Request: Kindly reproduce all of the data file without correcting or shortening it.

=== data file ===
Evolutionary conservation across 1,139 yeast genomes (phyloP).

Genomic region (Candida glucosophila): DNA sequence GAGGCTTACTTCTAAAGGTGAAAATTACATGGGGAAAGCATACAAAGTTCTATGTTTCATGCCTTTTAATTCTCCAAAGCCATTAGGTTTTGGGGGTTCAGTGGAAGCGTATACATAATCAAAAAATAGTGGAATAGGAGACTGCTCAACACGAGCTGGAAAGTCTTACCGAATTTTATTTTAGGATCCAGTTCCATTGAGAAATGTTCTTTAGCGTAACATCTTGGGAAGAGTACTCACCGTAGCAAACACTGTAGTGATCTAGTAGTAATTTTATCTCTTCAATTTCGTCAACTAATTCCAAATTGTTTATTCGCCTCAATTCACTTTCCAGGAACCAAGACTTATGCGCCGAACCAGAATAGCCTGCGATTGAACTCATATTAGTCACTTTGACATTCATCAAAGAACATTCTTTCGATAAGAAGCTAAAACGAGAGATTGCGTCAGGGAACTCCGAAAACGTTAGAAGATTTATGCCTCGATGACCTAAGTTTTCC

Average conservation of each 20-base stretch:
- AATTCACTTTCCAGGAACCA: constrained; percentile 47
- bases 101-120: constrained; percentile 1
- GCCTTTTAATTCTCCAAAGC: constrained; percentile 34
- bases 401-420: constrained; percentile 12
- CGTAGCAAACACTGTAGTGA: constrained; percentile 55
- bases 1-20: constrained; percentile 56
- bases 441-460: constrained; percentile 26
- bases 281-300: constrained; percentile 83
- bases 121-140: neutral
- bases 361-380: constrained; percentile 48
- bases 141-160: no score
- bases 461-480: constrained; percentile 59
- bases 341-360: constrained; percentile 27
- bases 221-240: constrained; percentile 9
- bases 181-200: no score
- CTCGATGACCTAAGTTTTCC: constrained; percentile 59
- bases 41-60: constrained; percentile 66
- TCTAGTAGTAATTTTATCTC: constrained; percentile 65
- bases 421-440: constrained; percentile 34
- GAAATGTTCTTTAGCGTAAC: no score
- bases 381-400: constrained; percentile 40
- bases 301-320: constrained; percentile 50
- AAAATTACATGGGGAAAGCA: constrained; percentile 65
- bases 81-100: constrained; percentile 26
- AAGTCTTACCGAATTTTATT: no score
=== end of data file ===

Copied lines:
Evolutionary conservation across 1,139 yeast genomes (phyloP).

Genomic region (Candida glucosophila): DNA sequence GAGGCTTACTTCTAAAGGTGAAAATTACATGGGGAAAGCATACAAAGTTCTATGTTTCATGCCTTTTAATTCTCCAAAGCCATTAGGTTTTGGGGGTTCAGTGGAAGCGTATACATAATCAAAAAATAGTGGAATAGGAGACTGCTCAACACGAGCTGGAAAGTCTTACCGAATTTTATTTTAGGATCCAGTTCCATTGAGAAATGTTCTTTAGCGTAACATCTTGGGAAGAGTACTCACCGTAGCAAACACTGTAGTGATCTAGTAGTAATTTTATCTCTTCAATTTCGTCAACTAATTCCAAATTGTTTATTCGCCTCAATTCACTTTCCAGGAACCAAGACTTATGCGCCGAACCAGAATAGCCTGCGATTGAACTCATATTAGTCACTTTGACATTCATCAAAGAACATTCTTTCGATAAGAAGCTAAAACGAGAGATTGCGTCAGGGAACTCCGAAAACGTTAGAAGATTTATGCCTCGATGACCTAAGTTTTCC

Average conservation of each 20-base stretch:
- AATTCACTTTCCAGGAACCA: constrained; percentile 47
- bases 101-120: constrained; percentile 1
- GCCTTTTAATTCTCCAAAGC: constrained; percentile 34
- bases 401-420: constrained; percentile 12
- CGTAGCAAACACTGTAGTGA: constrained; percentile 55
- bases 1-20: constrained; percentile 56
- bases 441-460: constrained; percentile 26
- bases 281-300: constrained; percentile 83
- bases 121-140: neutral
- bases 361-380: constrained; percentile 48
- bases 141-160: no score
- bases 461-480: constrained; percentile 59
- bases 341-360: constrained; percentile 27
- bases 221-240: constrained; percentile 9
- bases 181-200: no score
- CTCGATGACCTAAGTTTTCC: constrained; percentile 59
- bases 41-60: constrained; percentile 66
- TCTAGTAGTAATTTTATCTC: constrained; percentile 65
- bases 421-440: constrained; percentile 34
- GAAATGTTCTTTAGCGTAAC: no score
- bases 381-400: constrained; percentile 40
- bases 301-320: constrained; percentile 50
- AAAATTACATGGGGAAAGCA: constrained; percentile 65
- bases 81-100: constrained; percentile 26
- AAGTCTTACCGAATTTTATT: no score